MotoGP riders want to protect wildlife on Phillip Island after ‘unacceptable’ impending accidents

A number of MotoGP riders have called for the Class Safety Committee to improve protection from wildlife at the Phillip Island circuit.

The topic was discussed at a safety committee meeting on Friday after several close calls with wildlife in the Australian circuit.

Alex Espargaro She narrowly avoided colliding with the Walleye in Free Practice 1, while Phillip Island’s Cape Barren Oos have caused problems across a number of classes so far this weekend.

In previous years, many riders have also encountered seagulls – the most famous of them being Andrea Ianonwhen he hit a bird fighting for the podium in 2015.

According to the Suzuki rider Alex RainsThe height of the perimeter fence should be evaluated to improve driver protection.

He said after qualifying: “We already talked yesterday on the safety committee about their need to improve the fences, because if we hit a wallaby, it could be very dangerous for the animal and also for us.

“I’m looking at this fence in the rectum and it’s not very high.”

Meanwhile, Espargaro called the walloping’s near-death “unacceptable,” though he admitted that trying to keep flying birds off the ring would never be possible.

“At first [of the meeting] Everyone was laughing. But they understood that this was very important in terms of safety.”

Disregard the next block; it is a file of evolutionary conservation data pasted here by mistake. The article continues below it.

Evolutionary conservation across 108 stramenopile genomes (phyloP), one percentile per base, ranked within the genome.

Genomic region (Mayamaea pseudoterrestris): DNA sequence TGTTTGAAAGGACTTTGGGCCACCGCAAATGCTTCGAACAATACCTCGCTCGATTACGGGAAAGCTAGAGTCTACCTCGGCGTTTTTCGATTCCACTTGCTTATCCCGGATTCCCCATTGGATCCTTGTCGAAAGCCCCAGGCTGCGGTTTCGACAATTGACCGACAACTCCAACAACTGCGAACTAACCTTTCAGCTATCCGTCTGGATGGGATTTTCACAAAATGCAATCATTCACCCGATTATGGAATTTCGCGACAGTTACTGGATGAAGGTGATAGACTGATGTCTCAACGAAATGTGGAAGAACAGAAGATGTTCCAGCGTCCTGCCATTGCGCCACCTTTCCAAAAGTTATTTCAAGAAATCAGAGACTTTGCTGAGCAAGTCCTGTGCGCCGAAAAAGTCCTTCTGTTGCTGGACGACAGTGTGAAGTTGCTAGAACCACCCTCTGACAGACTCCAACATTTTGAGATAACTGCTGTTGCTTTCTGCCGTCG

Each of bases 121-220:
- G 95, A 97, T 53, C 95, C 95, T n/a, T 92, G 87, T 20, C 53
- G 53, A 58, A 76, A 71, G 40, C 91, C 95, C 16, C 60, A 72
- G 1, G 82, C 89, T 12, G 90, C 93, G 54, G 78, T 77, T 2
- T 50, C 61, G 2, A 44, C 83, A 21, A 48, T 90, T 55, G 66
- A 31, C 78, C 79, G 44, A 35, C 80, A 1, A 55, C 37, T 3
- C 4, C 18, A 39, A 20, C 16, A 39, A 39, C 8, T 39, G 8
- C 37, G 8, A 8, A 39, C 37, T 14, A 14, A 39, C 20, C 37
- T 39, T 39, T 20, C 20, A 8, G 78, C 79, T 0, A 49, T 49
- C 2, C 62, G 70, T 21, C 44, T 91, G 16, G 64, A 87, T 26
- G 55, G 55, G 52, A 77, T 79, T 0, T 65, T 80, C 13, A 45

“For me that is unacceptable. It was too dangerous. Let’s see if they can improve. We asked them to close the track a little bit better.

“For birds, you can’t do anything. Birds can happen. But wallabies can’t. If I caught a wallaby yesterday, I would crash at 220 km/h, big, big, big.”

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local champion Jack Miller He said he understood the safety concerns of the riders, but argued that the walleye seen in FP1 is unlikely to enter the track since the grand prix kicks off at the weekend.

He said it was likely that he was already living within the confines of the circuit and was afraid of his shelter because of the MotoGP bikes.

“Don’t get me wrong, it’s very dangerous to have a kangaroo and not move around in the middle of a racetrack when you’re at 350 km/h,” he said when questioned by Autosport about the issue.

“But as I said yesterday at the Safety Committee, I understand there is no six-foot fence around this joint, but this kangaroo just didn’t dance.

“I would say it was dug up somewhere, and the noise of these 300 horsepower machines started to spread [woke it up].

“It is not good for you to have [animals] on the racetrack, but at the end of the day, what are you going to do? I’m sure there’s nothing dancing over the fences now, because the fences are six deep with people. I don’t think it’s a big problem.”

Brad Bender, Red Bull KTM Factory Racing, skips the Phillip Island Wildlife

Photo by: Gold and Goose / motorsports pictures

When asked if the safety committee has come up with any potential solutions, Miller reiterated the point that the issue is, by and large, unsolvable.

“At the end of the day when you have a trail in such a popular location, you’re always going to have trouble with wildlife,” he said.

“Whether it’s seagulls or whatever those dodo-like birds are, you’re always going to have a problem.

“What are we going to do? We exterminate the entire island?”

“Everyone knows that when you come to Australia there is wildlife. All you have to do is drive down a highway and look at the killing road. There are a lot of animals in this joint and not a lot of people. It is different than anywhere else in Australia. Global .”

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